Wesleyan welcomed Pulitzer Prize winning author to campus

Wesleyan welcomed Pulitzer Prize winning author to campus

Douglas Blackmon, Pulitzer Prize-winning author of Slavery By Another Name: The Re-enslavement of Black People in America from the Civil War to WWII, was on campus to discuss his book at Wesleyan College’s Porter Auditorium on Thursday, February 7 at 11:15AM. On February 6th, the College hosted a screening of Blackmon’s acclaimed PBS documentary by the same name, in the Peyton Anderson Amphitheatre in Taylor Hall. Both events are free and open to the public.

Blackmon is a contributing editor at The Washington Post and chair and host of Forum, a public affairs program produced by the University of Virginia’s Miller Center and aired on more than 100 PBS affiliates across the U.S. Until joining The Washington Post in 2011, Blackmon was the longtime chief of The Wall Street Journal’s Atlanta bureau and the paper’s Senior National Correspondent. He has written about or directed coverage of some of the most pivotal stories in American life, including the election of President Barack Obama, the rise of the tea party movement, and the BP oil spill. Overseeing coverage of 11 southeastern states for The Journal, he and his team of reporters were responsible for The Journal’s acclaimed coverage of Hurricane Katrina and the failed federal response after that disaster, the Journal’s investigation into the training and preparations of the 9/11 hijackers in Florida, immigration, poverty, politics and daily reporting on more than 2,500 corporations based in the region. Blackmon is also a co-founder and board member of two socially and ethnically diverse charter schools serving more than 600 students, including his own two children, in grades kindergarten through eight in the inner city of Atlanta.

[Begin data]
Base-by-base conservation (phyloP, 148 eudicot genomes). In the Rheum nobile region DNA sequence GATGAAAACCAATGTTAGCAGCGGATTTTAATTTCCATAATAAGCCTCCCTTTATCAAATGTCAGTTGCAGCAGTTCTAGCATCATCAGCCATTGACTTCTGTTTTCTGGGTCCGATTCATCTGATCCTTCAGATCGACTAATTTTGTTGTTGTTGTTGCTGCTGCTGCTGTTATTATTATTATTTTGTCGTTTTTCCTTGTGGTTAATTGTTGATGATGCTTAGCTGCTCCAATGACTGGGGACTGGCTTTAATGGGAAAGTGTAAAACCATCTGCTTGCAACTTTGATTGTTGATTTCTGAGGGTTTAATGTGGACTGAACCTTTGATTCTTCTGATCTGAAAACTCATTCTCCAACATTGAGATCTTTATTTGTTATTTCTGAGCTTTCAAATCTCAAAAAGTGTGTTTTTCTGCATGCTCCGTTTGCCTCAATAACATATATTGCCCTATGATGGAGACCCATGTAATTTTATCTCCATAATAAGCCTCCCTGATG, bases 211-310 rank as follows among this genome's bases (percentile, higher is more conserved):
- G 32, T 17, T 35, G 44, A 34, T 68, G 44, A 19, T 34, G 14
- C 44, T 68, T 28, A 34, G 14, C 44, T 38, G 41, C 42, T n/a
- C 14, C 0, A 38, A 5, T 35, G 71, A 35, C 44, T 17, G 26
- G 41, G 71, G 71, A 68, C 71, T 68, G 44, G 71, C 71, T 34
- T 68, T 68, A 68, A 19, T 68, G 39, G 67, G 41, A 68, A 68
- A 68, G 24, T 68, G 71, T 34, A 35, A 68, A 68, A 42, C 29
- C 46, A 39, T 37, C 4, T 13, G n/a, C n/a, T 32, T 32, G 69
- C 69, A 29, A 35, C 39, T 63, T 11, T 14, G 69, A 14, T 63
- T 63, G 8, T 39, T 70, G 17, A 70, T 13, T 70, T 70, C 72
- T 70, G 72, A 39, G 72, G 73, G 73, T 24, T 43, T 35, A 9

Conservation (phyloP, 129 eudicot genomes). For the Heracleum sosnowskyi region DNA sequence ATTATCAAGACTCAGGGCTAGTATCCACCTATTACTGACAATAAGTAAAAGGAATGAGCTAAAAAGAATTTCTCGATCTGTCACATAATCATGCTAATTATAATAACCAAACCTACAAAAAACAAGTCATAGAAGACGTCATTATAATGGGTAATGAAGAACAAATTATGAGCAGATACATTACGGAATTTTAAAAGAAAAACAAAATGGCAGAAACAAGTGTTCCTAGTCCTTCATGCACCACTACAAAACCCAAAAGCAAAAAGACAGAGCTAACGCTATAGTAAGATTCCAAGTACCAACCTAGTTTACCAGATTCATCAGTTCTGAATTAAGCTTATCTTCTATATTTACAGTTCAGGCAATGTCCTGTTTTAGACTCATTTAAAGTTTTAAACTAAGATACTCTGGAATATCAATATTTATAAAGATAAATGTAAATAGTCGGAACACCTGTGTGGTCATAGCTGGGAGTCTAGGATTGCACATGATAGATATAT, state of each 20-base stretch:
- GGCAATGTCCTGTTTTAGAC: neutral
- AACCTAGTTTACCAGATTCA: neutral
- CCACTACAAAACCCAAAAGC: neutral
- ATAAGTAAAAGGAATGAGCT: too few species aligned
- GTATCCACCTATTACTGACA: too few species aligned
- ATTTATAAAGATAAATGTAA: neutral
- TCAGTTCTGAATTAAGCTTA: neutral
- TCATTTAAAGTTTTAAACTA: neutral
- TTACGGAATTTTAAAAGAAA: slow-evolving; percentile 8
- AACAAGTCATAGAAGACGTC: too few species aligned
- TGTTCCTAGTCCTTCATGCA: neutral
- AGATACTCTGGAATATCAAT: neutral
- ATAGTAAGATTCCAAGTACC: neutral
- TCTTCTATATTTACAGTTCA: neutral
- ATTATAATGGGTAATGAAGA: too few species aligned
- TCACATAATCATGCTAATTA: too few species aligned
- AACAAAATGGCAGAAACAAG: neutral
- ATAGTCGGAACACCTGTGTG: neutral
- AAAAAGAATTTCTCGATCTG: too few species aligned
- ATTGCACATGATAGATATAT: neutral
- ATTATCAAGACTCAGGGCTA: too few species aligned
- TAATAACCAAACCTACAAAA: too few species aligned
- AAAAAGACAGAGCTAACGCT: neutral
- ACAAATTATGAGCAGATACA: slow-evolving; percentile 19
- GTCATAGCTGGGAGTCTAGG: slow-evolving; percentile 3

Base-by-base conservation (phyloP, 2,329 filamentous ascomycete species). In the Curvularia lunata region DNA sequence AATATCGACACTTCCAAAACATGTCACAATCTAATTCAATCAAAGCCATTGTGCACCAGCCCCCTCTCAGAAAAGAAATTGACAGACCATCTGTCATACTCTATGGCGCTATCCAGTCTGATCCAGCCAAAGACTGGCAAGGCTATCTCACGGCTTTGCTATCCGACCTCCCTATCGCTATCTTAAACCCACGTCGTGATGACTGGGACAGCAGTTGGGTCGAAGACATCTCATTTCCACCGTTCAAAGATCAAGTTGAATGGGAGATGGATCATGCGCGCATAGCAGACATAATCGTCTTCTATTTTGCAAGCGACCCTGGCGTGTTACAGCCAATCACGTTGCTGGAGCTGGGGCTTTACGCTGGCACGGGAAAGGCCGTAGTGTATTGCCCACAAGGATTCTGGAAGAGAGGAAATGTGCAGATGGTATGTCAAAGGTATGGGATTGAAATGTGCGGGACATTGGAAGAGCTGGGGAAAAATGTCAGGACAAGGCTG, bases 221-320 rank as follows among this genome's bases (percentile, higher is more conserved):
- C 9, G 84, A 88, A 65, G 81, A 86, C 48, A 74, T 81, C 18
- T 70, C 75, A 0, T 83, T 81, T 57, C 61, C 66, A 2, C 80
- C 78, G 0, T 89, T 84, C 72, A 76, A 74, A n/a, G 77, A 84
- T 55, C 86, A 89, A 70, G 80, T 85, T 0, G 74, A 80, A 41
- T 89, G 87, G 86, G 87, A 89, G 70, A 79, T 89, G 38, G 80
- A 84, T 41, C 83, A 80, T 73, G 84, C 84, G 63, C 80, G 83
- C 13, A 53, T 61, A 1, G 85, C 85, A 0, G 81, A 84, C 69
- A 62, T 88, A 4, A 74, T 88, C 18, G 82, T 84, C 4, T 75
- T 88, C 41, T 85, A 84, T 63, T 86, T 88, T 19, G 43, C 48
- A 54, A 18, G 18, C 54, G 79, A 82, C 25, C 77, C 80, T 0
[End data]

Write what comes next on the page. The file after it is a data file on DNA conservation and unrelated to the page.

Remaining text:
In addition to winning the 2009 Pulitzer Prize, Slavery by Another Name was a New York Times bestseller in both hardback and soft cover editions, and was awarded a 2009 American Book Award, the 2009 Mississippi Institute of Arts and Letters non-fiction book prize, a 2008 Gustavus Myers Center for the Study of Bigotry and Human Rights Book Award, the NAACP Freedom Fund Outstanding Achievement Award, and many other citations. He has been honored by the state legislature of Georgia for distinguished scholarship and service to history. In 2010, Blackmon received the Grassroots Justice Award from the Georgia Justice Project.


Blackmon is a much sought after lecturer on race, history and social memory.  In Spring 2010, he was invited by Attorney General Eric Holder to present a lecture to senior Department of Justice of officials in Washington D.C. He also has lectured at Harvard School of Law, Yale University, Princeton, the New School, Emory University, Vanderbilt School of Law, the Clinton and Lincoln presidential libraries, and many other institutions.

Sponsored by the Georgia Humanities Council.